Four Works by African American Artists in the Baltimore Museum of Art's Collection

By Cherry, Schroeder | Art Education, March 1997 | Go to article overview

Four Works by African American Artists in the Baltimore Museum of Art's Collection


Cherry, Schroeder, Art Education


INTRODUCTION

The four African-American artists highlighted in this instructional resource span a period from around 1765 to the 1990s. The works represented here are from the Baltimore Museum of Art

JOSHUA JOHNSON (ca. 1765 - ca. 1830)

ABOUT THE ARTIST

Joshua Johnson earned a living as a portrait painter in Baltimore from around 1795 to around 1825. Although he may have been a slave or servant during his early years, Johnson is listed in Baltimore's first directory in 1796 as a free black. His profession as a painter was unique not only in Baltimore, but anywhere in America at that time. Johnson's first patrons were members of Baltimore's most prominent families. The majority of Johnson's later portraits are of working and middle class Baltimoreans, including craftsman, merchants, shopkeepers, sea captains, and clergymen.

ABOUT THE ART

In The Garden (ca. 1805)

Oil on canvas; 271/2" x 19 3/4"

The Baltimore Museum of Art: Gift of Edgar William and Bernice Chrysler Garbisch, New York. BMA 1967.76.1

Joshua Johnson used oil paints for his portraits. The paint is thinly applied in most areas, with only a slight build-up, or impasto, to create highlights. No artist in Baltimore painted as many portraits of children as Johnson. He often included distinctive props, such as pet dogs, fanciful moths, bowls or baskets of fruit, or sprigs of strawberries or cherries. The background colors Johnson used were often shaded to darker tones as they moved away from the sitter's head. Johnson also painted his sitters' clothes in colors that he thought would complement the costume, rather than paint the clothes as they actually were.

In The Garden depicts a child whose identity is unknown. He includes a fanciful moth, which might symbolize transition. Perhaps the child had already made a transition from life to death when Johnson painted this portrait.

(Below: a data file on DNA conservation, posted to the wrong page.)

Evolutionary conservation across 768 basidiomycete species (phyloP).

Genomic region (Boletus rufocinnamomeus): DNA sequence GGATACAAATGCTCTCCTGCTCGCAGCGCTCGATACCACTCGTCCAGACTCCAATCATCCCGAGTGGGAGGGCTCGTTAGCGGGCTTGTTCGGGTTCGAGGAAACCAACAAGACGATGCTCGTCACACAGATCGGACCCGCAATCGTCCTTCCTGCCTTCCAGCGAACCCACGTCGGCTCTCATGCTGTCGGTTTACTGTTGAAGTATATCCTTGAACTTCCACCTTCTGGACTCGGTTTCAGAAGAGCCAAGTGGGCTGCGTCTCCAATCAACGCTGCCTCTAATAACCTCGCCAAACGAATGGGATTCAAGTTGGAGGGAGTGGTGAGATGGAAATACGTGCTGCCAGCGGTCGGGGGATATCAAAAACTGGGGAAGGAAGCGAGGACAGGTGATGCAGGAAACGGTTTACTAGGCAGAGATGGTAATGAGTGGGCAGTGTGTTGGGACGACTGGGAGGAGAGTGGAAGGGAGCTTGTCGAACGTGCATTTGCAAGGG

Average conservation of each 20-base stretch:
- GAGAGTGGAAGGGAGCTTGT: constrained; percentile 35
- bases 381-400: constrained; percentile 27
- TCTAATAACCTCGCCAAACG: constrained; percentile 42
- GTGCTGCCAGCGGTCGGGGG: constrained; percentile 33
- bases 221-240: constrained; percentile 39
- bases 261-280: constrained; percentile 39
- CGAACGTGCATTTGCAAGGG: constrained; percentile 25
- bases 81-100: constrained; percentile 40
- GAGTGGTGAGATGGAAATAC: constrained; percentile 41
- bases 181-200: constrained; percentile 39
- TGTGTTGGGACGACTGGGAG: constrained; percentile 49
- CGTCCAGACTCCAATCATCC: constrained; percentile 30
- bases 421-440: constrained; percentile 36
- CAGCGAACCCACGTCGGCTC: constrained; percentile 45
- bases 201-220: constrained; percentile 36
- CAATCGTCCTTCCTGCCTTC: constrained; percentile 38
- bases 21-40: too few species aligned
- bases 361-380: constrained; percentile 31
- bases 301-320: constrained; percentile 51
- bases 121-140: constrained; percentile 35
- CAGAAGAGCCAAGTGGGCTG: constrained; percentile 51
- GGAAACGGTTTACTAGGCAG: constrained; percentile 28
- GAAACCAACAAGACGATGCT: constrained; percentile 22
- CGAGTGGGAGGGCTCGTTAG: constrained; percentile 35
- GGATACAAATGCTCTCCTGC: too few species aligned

DISCUSSION

Where does Johnson use paint thinly in this painting?

Where does he use a light build-up, an impasto, to create highlights?

What props did Johnson include? Where did Johnson paint something that appears transparent?

Why would a fanciful moth symbolize transition? Are there portraits of people in your home? If so, how were they made? Who are the portraits of? ACTIVITY

Make two portraits of yourself: one as you are today, the other as you will be in ten years from now. Remember to include props to indicate something about yourself today and something about who you will be in the future. What do these portraits tell about you?

HORACE PIPPIN (1888-1946)

ABOUT THE ARTIST

Horace Pippin was one of few African-American artists in the 1940s who achieved fame during his lifetime. His works depicted childhood memories, popular events, Bible stories, landscapes, domestic interiors, and war scenes. His paintings were also reproduced in mass-circulation magazines such as Newsweek and Vogue.

Pippin was born in West Chester, Pennsylvania in 1888, but spent most of his childhood in Goshen, New York. As a youngster, Pippin was known in the community for his artistic ability. He often drew horses and riders at Goshen's race track. At age 14, Pippin entered a "Draw Me" contest and won a set of crayons and a box of watercolors. It wasn't until he was an adult, however, that Pippin considered becoming a professional artist

In 1917, 29-year old Horace Pippin heard President Wilson deliver a radio appeal to Americans to join the armed forces. (The United States had entered World War I against Germany.) Pippin enlisted and served as corporal of his regiment, which later became well-known as the 369th Colored Infantry Regiment, dubbed by the Germans as "Hell Fighters," because they never lost a soldier in six months of heavy battle. But some soldiers were wounded, including Pippin, who was shot and left without control of his right arm. …

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